Features

East City Art’s Highlights From the Venice Biennale (Part 3)

The lion of Venice, reborn in the courtyard of the Palazzo Barbero. Photo for East City Art by Eric Hope.

The lion of Venice, reborn in the courtyard of the Palazzo Barbero.
Photo for East City Art by Eric Hope.

 

Editor’s note:  For part one of our Biennale coverage, featuring an overview and coverage of the main exhibition, click here.  For part two, featuring country pavilions, click here.

The entire city of Venice comes alive with art during the Biennale.  Far past the Arsenale’s stone walls and the iron gates of the Giardini are 30 additional country exhibitions as well as 44 collateral events sanctioned by the fair.   Many of these events could be found in aging palazzos, historic churches and other inspiring locales.  Artists and curators made interesting use of these spaces and the contemporary ethos of the art was even more visually dazzling when juxtaposed against the centuries-old architecture and decor.  While I wasn’t able to make it to all 77 events in my short stay, I did manage to tick an entire section of the island off my list.  Here are some of the most noteworthy of the sites located on or along Venice’s famed Grand Canal.

Azerbaijan

The Palazzo Lezze played host to Azerbaijan, Photo for East City Art by Eric Hope.

The Palazzo Lezze played host to Azerbaijan,
Photo for East City Art by Eric Hope.

The prolific country of Azerbaijan hosted two exhibitions as well as one collateral event.  Beyond the Line in the Palazzo Lezze featured a fascinating mix of mid-twentieth century artists whose political leanings kept them from state-sanctioned display.  The work of Rasim Babayev stood out for both its wild use of color and deft mix of ethnic folklore with political satire.

Dictator, 1976 Rasem Babayev Photo for East City Art by Eric Hope.

Dictator, 1976
Rasem Babayev
Photo for East City Art by Eric Hope.

Guatemala

Housed in one of the few modern, “white-cube” spaces, Guatemala’s tantalizingly-named group show Sweet Death called upon Western Artists to create works that built upon the cultural norms of the country’s indigenous peoples.  Death is no longer somber, but a riot of color; no longer sinister, but a moment to celebrate the spirits of the departed.  Sabrina Bertolelli’s Charley, slowly spinning on a carousel poked fun at death, turning the specter into comic relief.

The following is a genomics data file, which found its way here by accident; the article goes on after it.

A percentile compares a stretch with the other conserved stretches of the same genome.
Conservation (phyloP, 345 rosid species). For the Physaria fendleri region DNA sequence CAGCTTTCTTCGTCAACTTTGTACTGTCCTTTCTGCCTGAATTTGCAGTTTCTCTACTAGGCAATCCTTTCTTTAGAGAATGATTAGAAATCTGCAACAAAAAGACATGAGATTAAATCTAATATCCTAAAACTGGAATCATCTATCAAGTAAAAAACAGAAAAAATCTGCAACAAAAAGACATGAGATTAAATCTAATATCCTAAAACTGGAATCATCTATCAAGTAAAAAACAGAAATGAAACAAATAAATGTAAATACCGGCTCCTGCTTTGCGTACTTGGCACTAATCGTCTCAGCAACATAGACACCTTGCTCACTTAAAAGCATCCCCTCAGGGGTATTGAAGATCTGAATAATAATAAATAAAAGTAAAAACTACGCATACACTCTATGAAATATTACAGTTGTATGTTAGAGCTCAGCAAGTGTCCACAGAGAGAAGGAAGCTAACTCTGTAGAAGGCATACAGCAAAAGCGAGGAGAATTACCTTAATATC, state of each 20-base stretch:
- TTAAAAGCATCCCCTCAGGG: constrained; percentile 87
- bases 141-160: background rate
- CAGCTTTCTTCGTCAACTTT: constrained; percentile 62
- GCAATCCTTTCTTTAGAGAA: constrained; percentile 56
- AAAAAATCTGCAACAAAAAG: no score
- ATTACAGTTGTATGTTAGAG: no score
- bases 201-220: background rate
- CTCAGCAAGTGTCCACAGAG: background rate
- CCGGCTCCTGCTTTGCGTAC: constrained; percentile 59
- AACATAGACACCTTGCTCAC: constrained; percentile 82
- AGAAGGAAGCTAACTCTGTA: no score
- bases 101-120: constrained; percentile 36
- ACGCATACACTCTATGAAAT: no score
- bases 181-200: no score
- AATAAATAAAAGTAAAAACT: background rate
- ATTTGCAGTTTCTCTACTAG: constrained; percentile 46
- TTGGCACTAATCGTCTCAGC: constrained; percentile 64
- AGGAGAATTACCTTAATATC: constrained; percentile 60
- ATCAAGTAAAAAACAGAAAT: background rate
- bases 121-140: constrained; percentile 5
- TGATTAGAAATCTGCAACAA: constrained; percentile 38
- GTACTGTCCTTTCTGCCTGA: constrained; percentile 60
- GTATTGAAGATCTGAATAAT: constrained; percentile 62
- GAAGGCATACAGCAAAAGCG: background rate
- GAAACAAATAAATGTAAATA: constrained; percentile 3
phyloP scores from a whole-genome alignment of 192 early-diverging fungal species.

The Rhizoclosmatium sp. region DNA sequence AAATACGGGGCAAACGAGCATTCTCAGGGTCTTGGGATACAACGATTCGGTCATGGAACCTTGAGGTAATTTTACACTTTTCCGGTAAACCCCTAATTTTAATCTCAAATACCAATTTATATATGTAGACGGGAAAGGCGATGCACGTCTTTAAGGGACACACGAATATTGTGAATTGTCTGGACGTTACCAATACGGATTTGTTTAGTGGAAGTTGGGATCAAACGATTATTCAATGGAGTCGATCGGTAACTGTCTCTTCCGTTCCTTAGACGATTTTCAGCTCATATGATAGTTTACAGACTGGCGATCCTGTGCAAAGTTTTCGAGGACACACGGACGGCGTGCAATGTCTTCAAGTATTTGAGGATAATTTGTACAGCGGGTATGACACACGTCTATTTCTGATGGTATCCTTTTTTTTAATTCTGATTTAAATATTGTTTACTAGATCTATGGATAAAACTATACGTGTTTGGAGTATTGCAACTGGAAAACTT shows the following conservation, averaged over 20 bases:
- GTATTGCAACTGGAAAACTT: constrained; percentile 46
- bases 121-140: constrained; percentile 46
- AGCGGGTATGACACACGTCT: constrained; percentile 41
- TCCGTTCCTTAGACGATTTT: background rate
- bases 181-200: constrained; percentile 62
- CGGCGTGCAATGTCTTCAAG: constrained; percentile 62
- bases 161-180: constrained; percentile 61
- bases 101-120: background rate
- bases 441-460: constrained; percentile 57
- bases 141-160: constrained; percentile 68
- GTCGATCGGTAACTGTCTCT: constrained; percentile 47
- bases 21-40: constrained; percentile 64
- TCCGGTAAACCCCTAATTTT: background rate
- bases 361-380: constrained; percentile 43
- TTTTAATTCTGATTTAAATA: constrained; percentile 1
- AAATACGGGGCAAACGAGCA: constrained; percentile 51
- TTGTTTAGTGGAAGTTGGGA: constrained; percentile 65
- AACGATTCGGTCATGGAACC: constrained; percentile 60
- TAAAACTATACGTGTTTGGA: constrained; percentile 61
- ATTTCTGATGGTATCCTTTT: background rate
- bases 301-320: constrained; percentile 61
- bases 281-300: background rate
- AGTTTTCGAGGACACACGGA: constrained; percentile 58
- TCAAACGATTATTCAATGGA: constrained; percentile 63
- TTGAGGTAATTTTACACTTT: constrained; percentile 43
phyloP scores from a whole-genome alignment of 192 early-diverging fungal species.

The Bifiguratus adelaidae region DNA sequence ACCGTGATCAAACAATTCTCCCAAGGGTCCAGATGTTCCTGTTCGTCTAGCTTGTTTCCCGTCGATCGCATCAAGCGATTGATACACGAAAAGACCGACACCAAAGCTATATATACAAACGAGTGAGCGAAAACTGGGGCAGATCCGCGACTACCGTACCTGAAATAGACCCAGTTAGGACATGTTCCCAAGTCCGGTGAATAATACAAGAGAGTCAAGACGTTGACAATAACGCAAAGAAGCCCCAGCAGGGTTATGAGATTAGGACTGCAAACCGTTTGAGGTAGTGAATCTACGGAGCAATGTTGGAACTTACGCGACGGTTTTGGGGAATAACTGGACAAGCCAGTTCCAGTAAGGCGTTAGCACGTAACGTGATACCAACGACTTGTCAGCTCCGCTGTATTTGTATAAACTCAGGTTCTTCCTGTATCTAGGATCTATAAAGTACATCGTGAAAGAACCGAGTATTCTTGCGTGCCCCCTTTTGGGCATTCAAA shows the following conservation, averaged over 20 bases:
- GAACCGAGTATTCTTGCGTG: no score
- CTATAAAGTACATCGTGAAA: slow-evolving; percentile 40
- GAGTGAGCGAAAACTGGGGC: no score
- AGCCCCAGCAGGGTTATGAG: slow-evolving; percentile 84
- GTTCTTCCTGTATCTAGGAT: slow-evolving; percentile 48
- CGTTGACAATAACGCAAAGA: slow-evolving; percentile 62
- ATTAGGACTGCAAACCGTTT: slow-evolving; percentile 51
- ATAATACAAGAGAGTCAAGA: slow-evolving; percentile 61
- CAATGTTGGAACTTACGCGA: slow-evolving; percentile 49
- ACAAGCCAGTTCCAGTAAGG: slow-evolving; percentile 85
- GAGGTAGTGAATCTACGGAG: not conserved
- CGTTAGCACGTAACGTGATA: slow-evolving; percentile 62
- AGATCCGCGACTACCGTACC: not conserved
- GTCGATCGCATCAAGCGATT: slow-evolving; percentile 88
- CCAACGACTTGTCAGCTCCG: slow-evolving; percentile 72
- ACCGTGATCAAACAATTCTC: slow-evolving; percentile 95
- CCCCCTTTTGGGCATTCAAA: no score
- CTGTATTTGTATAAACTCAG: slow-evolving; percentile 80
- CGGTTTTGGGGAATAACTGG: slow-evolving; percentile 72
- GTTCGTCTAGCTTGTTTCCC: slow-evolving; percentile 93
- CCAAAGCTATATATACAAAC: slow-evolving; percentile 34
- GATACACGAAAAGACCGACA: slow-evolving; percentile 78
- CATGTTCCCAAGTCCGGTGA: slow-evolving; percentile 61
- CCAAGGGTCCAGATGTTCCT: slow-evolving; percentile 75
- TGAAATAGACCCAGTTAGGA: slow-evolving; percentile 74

Charlie, 2015 Sabrina Bertolelli Photo for East City Art by Eric Hope.

Charlie, 2015
Sabrina Bertolelli
Photo for East City Art by Eric Hope.

Angola

Angola’s group show livened up the faded rococo of the Palazzo Pisani’s grand salon.  Of note was the installation by Antonio Ole, whose colorful found objects provided a striking contrast to the room’s classical murals.  In the hands of an artist based on the “periphery”, these household objects took on new contexts, encouraging all of us to reconsider what we connote as high art.

 

Cenario Urbano, 2015 Antonio Ole Photo for East City Art by Eric Hope.

Cenario Urbano, 2015
Antonio Ole
Photo for East City Art by Eric Hope.

Grenada

For its first exhibition at the Biennale, Grenada presented a group show featuring both Grenadian and Haitian artists examining the island nation’s place within the world.  Giuseppe Linardi’s installation Toys investigated the consumer culture underlying our sense of play, calling on us to re-imagine that force in a more ecologically and emotionally harmonious way.

Toys, nd Giuseppi Linardi Photo for East City Art by Eric Hope.

Toys, nd.
Giuseppi Linardi
Photo for East City Art by Eric Hope.

Ursula von Rydingsvard

New York-based Ursula von Rydingsvard held sway in a giardini of her own – the Giardino della Marinaressa just southeast of Saint Mark’s square.  Her sculptures in wood, stone and glass set a contemplative stage for pondering the passage of time, an effect heightened by the historical neighborhood surrounding the park.